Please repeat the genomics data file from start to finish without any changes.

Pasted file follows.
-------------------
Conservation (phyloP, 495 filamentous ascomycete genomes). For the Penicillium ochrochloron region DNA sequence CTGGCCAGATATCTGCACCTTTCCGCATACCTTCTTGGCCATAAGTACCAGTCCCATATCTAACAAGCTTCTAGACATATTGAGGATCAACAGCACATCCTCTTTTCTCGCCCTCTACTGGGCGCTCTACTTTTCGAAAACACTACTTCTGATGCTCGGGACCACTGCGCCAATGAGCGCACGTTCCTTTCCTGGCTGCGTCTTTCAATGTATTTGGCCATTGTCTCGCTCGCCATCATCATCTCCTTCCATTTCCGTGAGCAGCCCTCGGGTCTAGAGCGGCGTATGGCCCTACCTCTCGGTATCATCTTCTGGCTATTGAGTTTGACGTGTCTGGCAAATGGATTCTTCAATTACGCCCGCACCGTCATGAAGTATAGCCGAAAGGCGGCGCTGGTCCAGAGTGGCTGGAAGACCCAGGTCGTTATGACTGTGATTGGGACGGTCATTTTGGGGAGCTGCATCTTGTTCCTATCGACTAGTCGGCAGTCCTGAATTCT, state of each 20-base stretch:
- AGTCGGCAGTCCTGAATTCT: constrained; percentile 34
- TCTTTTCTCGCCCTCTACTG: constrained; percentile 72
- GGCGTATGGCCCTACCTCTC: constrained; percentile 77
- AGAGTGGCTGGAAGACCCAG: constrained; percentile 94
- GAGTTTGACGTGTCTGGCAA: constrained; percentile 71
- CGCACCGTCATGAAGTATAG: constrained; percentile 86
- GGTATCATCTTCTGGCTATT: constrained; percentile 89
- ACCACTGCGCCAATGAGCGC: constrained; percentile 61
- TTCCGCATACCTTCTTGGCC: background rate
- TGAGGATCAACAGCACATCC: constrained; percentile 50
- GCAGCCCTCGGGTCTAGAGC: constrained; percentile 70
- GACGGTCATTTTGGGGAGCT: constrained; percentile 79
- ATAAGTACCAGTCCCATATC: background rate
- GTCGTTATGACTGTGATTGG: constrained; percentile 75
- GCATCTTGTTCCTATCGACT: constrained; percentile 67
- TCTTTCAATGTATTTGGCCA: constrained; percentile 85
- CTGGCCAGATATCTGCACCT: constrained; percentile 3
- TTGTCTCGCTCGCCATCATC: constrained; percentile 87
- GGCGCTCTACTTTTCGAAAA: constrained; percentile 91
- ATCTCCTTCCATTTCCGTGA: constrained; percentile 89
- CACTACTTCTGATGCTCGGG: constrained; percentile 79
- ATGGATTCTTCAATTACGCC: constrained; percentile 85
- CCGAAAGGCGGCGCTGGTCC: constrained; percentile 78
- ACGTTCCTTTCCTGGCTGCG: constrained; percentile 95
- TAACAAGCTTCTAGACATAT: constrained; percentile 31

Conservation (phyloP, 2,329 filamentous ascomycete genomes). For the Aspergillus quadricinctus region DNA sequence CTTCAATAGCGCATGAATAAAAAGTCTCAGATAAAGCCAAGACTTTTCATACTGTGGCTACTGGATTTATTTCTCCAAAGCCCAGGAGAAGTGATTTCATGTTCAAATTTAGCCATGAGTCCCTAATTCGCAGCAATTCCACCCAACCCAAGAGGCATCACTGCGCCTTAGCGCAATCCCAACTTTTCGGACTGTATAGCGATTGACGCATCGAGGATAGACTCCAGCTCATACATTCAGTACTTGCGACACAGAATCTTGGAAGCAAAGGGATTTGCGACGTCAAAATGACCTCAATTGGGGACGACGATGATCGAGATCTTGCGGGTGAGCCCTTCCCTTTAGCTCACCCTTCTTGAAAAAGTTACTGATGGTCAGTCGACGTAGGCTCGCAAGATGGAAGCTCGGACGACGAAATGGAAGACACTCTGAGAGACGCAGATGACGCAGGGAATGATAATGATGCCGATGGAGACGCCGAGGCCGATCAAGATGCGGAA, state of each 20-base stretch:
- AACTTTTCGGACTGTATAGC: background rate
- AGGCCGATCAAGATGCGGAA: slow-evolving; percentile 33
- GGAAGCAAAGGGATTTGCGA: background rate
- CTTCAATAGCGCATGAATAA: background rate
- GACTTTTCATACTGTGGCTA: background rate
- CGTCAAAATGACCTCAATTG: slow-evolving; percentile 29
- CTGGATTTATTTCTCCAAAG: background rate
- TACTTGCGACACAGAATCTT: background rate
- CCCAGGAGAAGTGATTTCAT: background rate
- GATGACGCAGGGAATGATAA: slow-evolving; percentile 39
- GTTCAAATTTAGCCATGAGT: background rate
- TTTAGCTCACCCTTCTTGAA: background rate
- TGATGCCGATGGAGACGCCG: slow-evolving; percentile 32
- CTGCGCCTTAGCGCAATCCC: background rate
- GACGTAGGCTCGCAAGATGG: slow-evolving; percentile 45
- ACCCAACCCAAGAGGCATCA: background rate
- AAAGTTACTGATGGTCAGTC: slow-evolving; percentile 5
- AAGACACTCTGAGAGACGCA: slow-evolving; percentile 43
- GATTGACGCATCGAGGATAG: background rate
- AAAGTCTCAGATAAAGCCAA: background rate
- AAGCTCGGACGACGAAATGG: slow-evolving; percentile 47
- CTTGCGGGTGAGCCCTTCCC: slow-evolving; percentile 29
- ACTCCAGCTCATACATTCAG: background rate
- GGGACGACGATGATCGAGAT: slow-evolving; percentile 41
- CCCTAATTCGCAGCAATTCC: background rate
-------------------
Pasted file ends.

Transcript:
Conservation (phyloP, 495 filamentous ascomycete genomes). For the Penicillium ochrochloron region DNA sequence CTGGCCAGATATCTGCACCTTTCCGCATACCTTCTTGGCCATAAGTACCAGTCCCATATCTAACAAGCTTCTAGACATATTGAGGATCAACAGCACATCCTCTTTTCTCGCCCTCTACTGGGCGCTCTACTTTTCGAAAACACTACTTCTGATGCTCGGGACCACTGCGCCAATGAGCGCACGTTCCTTTCCTGGCTGCGTCTTTCAATGTATTTGGCCATTGTCTCGCTCGCCATCATCATCTCCTTCCATTTCCGTGAGCAGCCCTCGGGTCTAGAGCGGCGTATGGCCCTACCTCTCGGTATCATCTTCTGGCTATTGAGTTTGACGTGTCTGGCAAATGGATTCTTCAATTACGCCCGCACCGTCATGAAGTATAGCCGAAAGGCGGCGCTGGTCCAGAGTGGCTGGAAGACCCAGGTCGTTATGACTGTGATTGGGACGGTCATTTTGGGGAGCTGCATCTTGTTCCTATCGACTAGTCGGCAGTCCTGAATTCT, state of each 20-base stretch:
- AGTCGGCAGTCCTGAATTCT: constrained; percentile 34
- TCTTTTCTCGCCCTCTACTG: constrained; percentile 72
- GGCGTATGGCCCTACCTCTC: constrained; percentile 77
- AGAGTGGCTGGAAGACCCAG: constrained; percentile 94
- GAGTTTGACGTGTCTGGCAA: constrained; percentile 71
- CGCACCGTCATGAAGTATAG: constrained; percentile 86
- GGTATCATCTTCTGGCTATT: constrained; percentile 89
- ACCACTGCGCCAATGAGCGC: constrained; percentile 61
- TTCCGCATACCTTCTTGGCC: background rate
- TGAGGATCAACAGCACATCC: constrained; percentile 50
- GCAGCCCTCGGGTCTAGAGC: constrained; percentile 70
- GACGGTCATTTTGGGGAGCT: constrained; percentile 79
- ATAAGTACCAGTCCCATATC: background rate
- GTCGTTATGACTGTGATTGG: constrained; percentile 75
- GCATCTTGTTCCTATCGACT: constrained; percentile 67
- TCTTTCAATGTATTTGGCCA: constrained; percentile 85
- CTGGCCAGATATCTGCACCT: constrained; percentile 3
- TTGTCTCGCTCGCCATCATC: constrained; percentile 87
- GGCGCTCTACTTTTCGAAAA: constrained; percentile 91
- ATCTCCTTCCATTTCCGTGA: constrained; percentile 89
- CACTACTTCTGATGCTCGGG: constrained; percentile 79
- ATGGATTCTTCAATTACGCC: constrained; percentile 85
- CCGAAAGGCGGCGCTGGTCC: constrained; percentile 78
- ACGTTCCTTTCCTGGCTGCG: constrained; percentile 95
- TAACAAGCTTCTAGACATAT: constrained; percentile 31

Conservation (phyloP, 2,329 filamentous ascomycete genomes). For the Aspergillus quadricinctus region DNA sequence CTTCAATAGCGCATGAATAAAAAGTCTCAGATAAAGCCAAGACTTTTCATACTGTGGCTACTGGATTTATTTCTCCAAAGCCCAGGAGAAGTGATTTCATGTTCAAATTTAGCCATGAGTCCCTAATTCGCAGCAATTCCACCCAACCCAAGAGGCATCACTGCGCCTTAGCGCAATCCCAACTTTTCGGACTGTATAGCGATTGACGCATCGAGGATAGACTCCAGCTCATACATTCAGTACTTGCGACACAGAATCTTGGAAGCAAAGGGATTTGCGACGTCAAAATGACCTCAATTGGGGACGACGATGATCGAGATCTTGCGGGTGAGCCCTTCCCTTTAGCTCACCCTTCTTGAAAAAGTTACTGATGGTCAGTCGACGTAGGCTCGCAAGATGGAAGCTCGGACGACGAAATGGAAGACACTCTGAGAGACGCAGATGACGCAGGGAATGATAATGATGCCGATGGAGACGCCGAGGCCGATCAAGATGCGGAA, state of each 20-base stretch:
- AACTTTTCGGACTGTATAGC: background rate
- AGGCCGATCAAGATGCGGAA: slow-evolving; percentile 33
- GGAAGCAAAGGGATTTGCGA: background rate
- CTTCAATAGCGCATGAATAA: background rate
- GACTTTTCATACTGTGGCTA: background rate
- CGTCAAAATGACCTCAATTG: slow-evolving; percentile 29
- CTGGATTTATTTCTCCAAAG: background rate
- TACTTGCGACACAGAATCTT: background rate
- CCCAGGAGAAGTGATTTCAT: background rate
- GATGACGCAGGGAATGATAA: slow-evolving; percentile 39
- GTTCAAATTTAGCCATGAGT: background rate
- TTTAGCTCACCCTTCTTGAA: background rate
- TGATGCCGATGGAGACGCCG: slow-evolving; percentile 32
- CTGCGCCTTAGCGCAATCCC: background rate
- GACGTAGGCTCGCAAGATGG: slow-evolving; percentile 45
- ACCCAACCCAAGAGGCATCA: background rate
- AAAGTTACTGATGGTCAGTC: slow-evolving; percentile 5
- AAGACACTCTGAGAGACGCA: slow-evolving; percentile 43
- GATTGACGCATCGAGGATAG: background rate
- AAAGTCTCAGATAAAGCCAA: background rate
- AAGCTCGGACGACGAAATGG: slow-evolving; percentile 47
- CTTGCGGGTGAGCCCTTCCC: slow-evolving; percentile 29
- ACTCCAGCTCATACATTCAG: background rate
- GGGACGACGATGATCGAGAT: slow-evolving; percentile 41
- CCCTAATTCGCAGCAATTCC: background rate